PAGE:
The delightful art of reading
Some parts of this book I only looked at. Eco is an academic (philosophy and literature) and he often refers to Italian classics that I have no idea what they are and honestly, no real interest in reading. My loss perhaps, but life is short and literature is plentiful. That said, he is not really difficult to understand, he writes with humour and ease and some of the things he has to say about his novel are fundamental to writing. And this is about how he wrote "The Name of the Rose", not about how it should be read.
Actually, he refers to a lot of his reader´s comments and delights in every new way the story is interpreted. For instance, a 17-year-old boy said he was completely lost in all the theological dispute (there is a lot of it!), but for him, it became a literary extension of the maze theme. It hightened his reading experience of being trapped in that labyrinth of a library. Probably it did for many other readers ("naive", Eco calls them, with no hint of contempt whatsoever), who would not have been able to put it into words though. And perhaps that is why Eco´s books are so very re-readable. You can read them at many levels and in many ways and get something new from them every time.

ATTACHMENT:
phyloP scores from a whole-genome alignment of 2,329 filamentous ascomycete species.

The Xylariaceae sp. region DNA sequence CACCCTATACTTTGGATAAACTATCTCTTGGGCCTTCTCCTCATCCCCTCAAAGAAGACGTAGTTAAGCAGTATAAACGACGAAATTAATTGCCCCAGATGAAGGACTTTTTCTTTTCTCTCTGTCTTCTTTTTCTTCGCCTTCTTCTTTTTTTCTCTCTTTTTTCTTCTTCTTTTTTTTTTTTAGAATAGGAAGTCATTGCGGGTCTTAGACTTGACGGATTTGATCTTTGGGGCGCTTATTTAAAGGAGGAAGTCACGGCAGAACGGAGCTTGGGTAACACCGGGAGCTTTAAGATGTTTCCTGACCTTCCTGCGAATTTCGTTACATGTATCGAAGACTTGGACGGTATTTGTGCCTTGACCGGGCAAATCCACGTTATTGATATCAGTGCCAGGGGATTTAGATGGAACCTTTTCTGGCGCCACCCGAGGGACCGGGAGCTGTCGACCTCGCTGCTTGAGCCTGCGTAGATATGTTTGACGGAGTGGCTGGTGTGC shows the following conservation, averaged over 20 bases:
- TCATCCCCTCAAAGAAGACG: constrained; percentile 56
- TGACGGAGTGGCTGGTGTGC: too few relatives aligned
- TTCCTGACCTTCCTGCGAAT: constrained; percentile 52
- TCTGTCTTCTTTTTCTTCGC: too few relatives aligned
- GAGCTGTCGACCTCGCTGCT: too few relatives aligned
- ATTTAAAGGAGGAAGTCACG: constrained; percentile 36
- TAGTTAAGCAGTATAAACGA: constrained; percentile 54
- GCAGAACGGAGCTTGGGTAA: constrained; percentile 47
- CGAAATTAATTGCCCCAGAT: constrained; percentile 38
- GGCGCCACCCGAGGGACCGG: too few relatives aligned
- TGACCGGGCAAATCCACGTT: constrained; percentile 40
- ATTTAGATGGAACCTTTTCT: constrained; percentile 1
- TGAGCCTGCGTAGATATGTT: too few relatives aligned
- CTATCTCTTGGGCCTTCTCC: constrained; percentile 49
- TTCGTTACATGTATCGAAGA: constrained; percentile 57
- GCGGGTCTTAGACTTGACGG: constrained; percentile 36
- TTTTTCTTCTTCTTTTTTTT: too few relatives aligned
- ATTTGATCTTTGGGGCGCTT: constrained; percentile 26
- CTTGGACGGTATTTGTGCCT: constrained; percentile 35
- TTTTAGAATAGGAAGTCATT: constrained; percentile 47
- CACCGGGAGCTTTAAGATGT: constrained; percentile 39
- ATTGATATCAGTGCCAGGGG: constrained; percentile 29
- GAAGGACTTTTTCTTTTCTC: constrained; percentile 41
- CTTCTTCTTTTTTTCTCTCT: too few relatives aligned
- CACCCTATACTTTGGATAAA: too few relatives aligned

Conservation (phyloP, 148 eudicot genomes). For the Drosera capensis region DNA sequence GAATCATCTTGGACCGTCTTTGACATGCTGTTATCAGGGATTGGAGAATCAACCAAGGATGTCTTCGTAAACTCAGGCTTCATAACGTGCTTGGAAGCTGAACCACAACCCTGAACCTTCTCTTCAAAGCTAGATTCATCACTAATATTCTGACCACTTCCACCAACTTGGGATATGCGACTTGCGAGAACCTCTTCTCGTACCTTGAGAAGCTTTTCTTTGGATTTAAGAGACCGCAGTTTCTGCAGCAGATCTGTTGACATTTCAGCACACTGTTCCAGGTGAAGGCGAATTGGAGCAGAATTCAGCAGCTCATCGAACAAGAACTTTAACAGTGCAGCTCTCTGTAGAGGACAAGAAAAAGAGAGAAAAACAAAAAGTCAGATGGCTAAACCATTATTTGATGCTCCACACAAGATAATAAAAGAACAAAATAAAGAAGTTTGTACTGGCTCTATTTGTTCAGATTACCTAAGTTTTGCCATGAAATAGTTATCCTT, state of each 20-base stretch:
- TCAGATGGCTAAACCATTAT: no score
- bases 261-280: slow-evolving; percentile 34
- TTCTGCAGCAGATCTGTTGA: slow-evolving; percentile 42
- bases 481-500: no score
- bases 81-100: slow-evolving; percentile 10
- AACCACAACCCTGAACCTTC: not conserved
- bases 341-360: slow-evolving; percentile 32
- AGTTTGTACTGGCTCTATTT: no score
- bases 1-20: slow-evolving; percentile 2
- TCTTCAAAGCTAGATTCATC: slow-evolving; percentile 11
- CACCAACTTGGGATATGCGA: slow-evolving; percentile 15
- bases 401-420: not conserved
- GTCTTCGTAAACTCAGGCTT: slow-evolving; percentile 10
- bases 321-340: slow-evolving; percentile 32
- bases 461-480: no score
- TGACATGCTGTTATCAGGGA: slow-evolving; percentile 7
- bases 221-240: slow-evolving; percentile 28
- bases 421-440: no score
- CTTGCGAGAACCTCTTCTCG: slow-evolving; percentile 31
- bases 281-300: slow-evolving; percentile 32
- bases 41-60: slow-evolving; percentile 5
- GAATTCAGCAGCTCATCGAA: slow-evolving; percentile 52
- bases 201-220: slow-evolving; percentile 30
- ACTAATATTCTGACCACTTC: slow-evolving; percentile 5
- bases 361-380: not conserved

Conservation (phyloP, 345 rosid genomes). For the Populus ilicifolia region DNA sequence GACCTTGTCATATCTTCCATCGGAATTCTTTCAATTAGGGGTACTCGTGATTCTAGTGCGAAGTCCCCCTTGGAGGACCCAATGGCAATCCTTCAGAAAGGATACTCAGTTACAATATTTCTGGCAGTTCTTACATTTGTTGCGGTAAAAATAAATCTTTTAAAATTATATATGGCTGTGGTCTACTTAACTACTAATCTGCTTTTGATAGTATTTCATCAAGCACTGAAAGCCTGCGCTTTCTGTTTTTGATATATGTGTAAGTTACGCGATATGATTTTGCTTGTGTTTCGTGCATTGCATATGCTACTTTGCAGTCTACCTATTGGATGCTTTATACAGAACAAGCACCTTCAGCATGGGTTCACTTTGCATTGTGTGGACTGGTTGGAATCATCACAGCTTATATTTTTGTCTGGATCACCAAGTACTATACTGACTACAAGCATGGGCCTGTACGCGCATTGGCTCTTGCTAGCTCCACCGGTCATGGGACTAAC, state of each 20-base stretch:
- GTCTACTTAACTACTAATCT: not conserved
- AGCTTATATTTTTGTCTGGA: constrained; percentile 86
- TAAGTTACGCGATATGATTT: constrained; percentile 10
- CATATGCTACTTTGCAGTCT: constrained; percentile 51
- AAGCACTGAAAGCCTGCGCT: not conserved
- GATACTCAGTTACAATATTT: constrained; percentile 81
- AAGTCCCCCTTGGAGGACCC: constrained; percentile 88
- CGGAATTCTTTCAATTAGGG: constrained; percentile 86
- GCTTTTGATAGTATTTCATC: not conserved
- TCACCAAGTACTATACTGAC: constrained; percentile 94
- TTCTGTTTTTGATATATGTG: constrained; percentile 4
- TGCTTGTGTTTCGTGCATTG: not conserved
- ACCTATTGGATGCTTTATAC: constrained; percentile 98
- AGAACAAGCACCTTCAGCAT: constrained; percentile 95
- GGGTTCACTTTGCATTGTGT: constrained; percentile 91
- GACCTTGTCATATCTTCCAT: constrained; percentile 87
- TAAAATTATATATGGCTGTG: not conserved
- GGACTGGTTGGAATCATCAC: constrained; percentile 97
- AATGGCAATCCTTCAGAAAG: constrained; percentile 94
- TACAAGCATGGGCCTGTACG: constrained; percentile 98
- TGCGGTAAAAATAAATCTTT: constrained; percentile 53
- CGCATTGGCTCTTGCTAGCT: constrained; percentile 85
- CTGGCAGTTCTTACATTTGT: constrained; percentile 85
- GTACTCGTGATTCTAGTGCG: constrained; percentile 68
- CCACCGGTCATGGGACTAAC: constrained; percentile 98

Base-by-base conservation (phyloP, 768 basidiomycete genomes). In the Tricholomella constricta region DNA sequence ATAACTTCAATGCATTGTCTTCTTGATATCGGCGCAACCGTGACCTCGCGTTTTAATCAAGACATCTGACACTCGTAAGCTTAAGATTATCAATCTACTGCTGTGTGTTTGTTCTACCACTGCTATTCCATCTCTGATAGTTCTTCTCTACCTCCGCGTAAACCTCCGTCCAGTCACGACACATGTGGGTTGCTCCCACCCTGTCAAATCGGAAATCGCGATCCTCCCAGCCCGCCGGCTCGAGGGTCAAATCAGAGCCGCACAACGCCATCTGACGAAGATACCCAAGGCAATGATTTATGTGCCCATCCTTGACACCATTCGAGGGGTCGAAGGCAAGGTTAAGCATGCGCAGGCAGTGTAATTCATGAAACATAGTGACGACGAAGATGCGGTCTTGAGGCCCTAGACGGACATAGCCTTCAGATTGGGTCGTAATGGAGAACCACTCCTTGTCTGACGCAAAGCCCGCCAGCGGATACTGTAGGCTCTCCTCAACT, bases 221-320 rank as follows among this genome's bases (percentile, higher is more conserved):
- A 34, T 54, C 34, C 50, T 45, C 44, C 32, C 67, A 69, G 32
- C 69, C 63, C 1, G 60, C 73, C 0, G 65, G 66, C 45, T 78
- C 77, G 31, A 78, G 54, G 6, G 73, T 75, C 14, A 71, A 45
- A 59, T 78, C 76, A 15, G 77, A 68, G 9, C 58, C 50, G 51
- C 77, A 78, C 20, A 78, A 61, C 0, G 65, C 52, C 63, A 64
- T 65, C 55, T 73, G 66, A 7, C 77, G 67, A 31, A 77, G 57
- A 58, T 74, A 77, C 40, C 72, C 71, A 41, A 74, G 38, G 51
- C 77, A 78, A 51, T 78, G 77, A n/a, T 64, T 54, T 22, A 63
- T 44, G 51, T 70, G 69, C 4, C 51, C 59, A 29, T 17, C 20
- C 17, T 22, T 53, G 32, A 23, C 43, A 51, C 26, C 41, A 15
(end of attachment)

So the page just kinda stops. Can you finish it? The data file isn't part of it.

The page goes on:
Eco is one of those authors who makes their readers feel smart, and smarter for having read him. He is hilariously funny, extremely learned, offers a good story with width and depth and when I try to describe him words like delightful and enchanting come to me. He claims to write only for the joy of it, for fun. I believe him. There is no angst here, no tortured artist. He seems to be a perfect match of wise and learned man and giggly child. At least as an author. And I recommend his books to anyone, really. I believe any reader (at least over fifteen) could have great fun with Umberto Eco.